Protect productivity through cybersecurity
Cyberattacks are anticipated to increase both in damage and volume across industrial critical infrastructure.
Back in May, two cyberattacks caught global media attention; a brazen ransomware and extortion attack took down the biggest pipeline in the U.S. and a cyberattack forced the largest meat producer to shutter globally.
What stood out about these incidents was that they happened within days of each other, and, in each case, the knock-on effects rippled across global supply chains.
The first attack affected Colonial Pipeline, the largest pipeline system that can carry three million barrels of fuel per day between Texas and New York. The ransomware attack carried out by ransomware gang DarkSide was characterized as a digital extortion attempt and disrupted fuel supply to much of the U.S. East Coast for several days.
The attack affected only IT systems, including the billing system, but Colonial made the call to shut down its operations as a precautionary measure. All told, Colonial paid the $4.4 million ransom in exchange for restoring its billing system’s function, in spite of having backups. The damage had been done; the incident triggered a spike in gasoline prices and set off panic across North America.
The second was a cyberattack on JBS S.A., the largest meat processing company (by sales) in the world. The Brazilian company was forced to suspend U.S., Canadian and Australian computer systems. Its fed-beef and regional beef plants were shuttered, with all other meatpacking facilities experiencing some level of disruption to operations. JBS reported in a media statement that the company paid the equivalent of $11 million in ransom to Russian cybercriminal group REvil in response to the criminal hack. Meanwhile, shutdowns upended agricultural markets worldwide and raised concerns about food security.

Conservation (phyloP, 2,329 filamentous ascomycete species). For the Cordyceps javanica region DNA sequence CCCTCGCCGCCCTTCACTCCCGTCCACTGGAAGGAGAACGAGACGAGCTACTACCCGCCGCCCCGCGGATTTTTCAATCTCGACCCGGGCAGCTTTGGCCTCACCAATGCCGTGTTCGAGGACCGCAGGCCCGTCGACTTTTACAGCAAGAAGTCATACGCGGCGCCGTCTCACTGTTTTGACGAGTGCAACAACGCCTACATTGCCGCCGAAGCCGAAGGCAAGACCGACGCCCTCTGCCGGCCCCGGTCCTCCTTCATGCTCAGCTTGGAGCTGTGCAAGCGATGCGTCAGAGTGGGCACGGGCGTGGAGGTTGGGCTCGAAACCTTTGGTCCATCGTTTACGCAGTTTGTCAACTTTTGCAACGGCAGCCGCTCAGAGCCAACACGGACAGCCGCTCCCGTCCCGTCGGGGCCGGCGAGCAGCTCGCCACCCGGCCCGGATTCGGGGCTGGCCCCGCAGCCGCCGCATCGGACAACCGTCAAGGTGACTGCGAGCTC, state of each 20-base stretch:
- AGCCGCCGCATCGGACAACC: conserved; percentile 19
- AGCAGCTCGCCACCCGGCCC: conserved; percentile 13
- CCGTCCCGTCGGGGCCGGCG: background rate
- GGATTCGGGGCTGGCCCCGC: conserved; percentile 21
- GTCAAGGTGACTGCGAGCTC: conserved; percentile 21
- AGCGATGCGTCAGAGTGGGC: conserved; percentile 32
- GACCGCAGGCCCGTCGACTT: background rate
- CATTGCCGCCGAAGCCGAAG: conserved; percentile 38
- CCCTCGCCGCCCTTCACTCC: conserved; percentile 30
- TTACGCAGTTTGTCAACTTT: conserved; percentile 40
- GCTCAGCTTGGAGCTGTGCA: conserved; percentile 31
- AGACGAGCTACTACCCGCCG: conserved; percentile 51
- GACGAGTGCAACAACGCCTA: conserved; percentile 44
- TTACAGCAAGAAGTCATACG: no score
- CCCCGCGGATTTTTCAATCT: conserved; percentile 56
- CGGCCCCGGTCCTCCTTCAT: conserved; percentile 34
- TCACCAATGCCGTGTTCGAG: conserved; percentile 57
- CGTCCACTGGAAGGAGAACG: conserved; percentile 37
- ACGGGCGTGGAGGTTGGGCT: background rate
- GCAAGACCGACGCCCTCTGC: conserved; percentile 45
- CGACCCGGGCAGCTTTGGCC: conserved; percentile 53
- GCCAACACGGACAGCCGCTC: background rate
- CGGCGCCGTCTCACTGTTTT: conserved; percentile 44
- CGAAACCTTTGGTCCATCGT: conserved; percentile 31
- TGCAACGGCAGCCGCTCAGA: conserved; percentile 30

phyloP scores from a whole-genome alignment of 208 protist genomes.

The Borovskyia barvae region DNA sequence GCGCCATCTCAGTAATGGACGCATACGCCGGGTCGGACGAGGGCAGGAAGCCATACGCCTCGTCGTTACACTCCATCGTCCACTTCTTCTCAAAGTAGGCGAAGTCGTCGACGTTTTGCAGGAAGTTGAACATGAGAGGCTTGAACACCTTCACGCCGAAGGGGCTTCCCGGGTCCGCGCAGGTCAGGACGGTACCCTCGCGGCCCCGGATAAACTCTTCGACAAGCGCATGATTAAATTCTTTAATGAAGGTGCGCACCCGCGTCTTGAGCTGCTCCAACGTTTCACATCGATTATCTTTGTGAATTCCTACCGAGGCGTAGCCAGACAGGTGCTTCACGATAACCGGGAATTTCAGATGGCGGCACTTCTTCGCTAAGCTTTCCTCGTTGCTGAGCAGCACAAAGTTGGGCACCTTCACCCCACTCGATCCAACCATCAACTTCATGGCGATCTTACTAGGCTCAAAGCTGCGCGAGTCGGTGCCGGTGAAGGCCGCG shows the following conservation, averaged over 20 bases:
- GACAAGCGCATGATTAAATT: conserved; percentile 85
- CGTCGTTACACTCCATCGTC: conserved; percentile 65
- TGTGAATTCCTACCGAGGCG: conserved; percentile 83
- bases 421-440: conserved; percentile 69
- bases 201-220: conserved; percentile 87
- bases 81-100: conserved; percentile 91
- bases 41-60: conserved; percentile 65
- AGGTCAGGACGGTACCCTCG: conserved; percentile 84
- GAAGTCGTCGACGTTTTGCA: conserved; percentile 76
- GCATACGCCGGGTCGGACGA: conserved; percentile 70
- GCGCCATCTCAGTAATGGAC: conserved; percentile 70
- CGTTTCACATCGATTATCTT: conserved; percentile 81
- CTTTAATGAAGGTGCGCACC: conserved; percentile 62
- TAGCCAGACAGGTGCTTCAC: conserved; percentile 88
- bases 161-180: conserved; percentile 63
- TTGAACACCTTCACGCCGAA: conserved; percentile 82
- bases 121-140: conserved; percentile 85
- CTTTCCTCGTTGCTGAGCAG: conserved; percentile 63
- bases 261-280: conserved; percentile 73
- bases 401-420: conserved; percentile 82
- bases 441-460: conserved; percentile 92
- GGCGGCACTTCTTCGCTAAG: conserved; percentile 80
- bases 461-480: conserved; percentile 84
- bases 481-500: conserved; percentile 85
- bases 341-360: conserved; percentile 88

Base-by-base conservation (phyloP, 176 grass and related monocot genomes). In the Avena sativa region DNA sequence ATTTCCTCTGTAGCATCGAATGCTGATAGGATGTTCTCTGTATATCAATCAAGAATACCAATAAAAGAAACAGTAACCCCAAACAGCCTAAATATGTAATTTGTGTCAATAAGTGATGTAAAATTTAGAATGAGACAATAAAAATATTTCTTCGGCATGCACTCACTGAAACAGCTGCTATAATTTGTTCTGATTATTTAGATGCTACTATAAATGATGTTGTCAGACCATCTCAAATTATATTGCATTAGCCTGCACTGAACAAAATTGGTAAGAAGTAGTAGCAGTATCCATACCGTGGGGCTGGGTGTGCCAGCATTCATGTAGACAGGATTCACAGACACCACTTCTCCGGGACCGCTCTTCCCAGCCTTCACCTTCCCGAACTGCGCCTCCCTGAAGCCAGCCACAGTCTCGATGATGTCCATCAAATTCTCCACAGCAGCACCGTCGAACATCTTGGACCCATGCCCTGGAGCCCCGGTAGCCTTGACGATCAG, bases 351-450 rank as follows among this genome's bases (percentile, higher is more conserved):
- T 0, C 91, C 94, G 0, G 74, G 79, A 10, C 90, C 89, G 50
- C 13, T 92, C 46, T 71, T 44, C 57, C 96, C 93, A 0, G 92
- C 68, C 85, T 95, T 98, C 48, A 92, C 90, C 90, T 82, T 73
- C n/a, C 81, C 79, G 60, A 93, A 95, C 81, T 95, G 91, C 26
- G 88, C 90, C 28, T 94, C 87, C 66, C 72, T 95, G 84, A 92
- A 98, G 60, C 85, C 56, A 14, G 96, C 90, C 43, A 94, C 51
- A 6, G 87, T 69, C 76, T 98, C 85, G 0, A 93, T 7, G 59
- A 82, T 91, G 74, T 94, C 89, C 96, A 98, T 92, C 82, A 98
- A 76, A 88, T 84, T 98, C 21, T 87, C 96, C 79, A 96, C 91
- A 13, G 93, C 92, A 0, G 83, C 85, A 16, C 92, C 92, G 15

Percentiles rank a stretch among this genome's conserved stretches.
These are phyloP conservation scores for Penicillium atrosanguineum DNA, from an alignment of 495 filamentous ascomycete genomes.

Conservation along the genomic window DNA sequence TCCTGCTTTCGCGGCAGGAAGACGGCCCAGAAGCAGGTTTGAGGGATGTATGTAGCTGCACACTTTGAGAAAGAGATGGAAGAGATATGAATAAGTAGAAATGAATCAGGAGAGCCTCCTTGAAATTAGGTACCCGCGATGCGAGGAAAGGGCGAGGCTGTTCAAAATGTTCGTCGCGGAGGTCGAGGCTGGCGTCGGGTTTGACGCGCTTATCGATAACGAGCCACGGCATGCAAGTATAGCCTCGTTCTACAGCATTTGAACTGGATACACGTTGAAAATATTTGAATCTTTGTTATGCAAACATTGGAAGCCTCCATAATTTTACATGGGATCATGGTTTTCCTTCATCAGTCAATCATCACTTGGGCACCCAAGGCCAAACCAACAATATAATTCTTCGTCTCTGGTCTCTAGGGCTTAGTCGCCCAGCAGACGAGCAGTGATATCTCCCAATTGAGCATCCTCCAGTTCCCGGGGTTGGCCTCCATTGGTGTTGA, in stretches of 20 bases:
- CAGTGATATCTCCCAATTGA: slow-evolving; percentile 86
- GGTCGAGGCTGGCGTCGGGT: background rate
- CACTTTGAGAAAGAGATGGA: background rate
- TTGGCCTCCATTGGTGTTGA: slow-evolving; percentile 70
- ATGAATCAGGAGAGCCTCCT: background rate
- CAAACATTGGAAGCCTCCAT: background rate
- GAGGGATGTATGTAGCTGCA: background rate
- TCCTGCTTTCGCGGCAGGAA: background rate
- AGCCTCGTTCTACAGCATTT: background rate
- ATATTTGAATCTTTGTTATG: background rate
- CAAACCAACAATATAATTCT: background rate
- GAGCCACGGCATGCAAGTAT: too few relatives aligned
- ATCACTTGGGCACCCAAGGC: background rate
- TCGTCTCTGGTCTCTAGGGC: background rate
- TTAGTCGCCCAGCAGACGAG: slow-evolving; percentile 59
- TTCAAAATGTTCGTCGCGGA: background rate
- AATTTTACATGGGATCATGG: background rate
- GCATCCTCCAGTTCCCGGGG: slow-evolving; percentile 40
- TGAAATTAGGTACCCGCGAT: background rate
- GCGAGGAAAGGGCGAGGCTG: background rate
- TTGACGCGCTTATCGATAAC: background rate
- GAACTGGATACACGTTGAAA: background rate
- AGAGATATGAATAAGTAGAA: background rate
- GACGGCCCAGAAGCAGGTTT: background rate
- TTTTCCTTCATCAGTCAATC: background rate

From ransomware, phishing, data leakages, to hacking and insider threats, cybercrime is intensifying globally and can lead to catastrophic events. Locally, the numbers paint a sobering picture: The average total cost of a data breach for Canadian companies was US$4.50 million, according to a 2020 IBM report. It took an average of 212 days to detect a data breach in 2021 and 75 days to catch the attackers. In other words, 287 days would pass before the problem is addressed.
In the past 12 months, almost one in five (17 per cent) organizations have been the victim of a successful ransomware attack, according to the 2021 CIRA Cybersecurity Survey. Of that group, a majority (69 per cent) said their organization paid the ransom demands, while 59 per cent reported that data was exfiltrated.
As hackers increasingly target critical infrastructure, Canadian manufacturers find need to prioritizing cybersecurity to protect not only their own data but also their customers’ data across supply chains.
Industrial Critical Infrastructure
The Canadian landscape has seen a proliferation in both the amount of money sought and the number of ransomware attacks, said Cara Wolf, Founder and CEO of Calgary-based Ammolite Analytx, which builds customized next-generation AI-powered
“We’ve seen a major increase in supply chain attacks, we’ve seen an increase in attacks on sensors, attacks on plants and industrial critical infrastructure,” said Wolf. “It is anticipated that we will continue to see the rise as nation-state sponsored attacks are funded by hostile nations, and state-sponsored attacks are financed by criminal gangs and hostile nations as well.”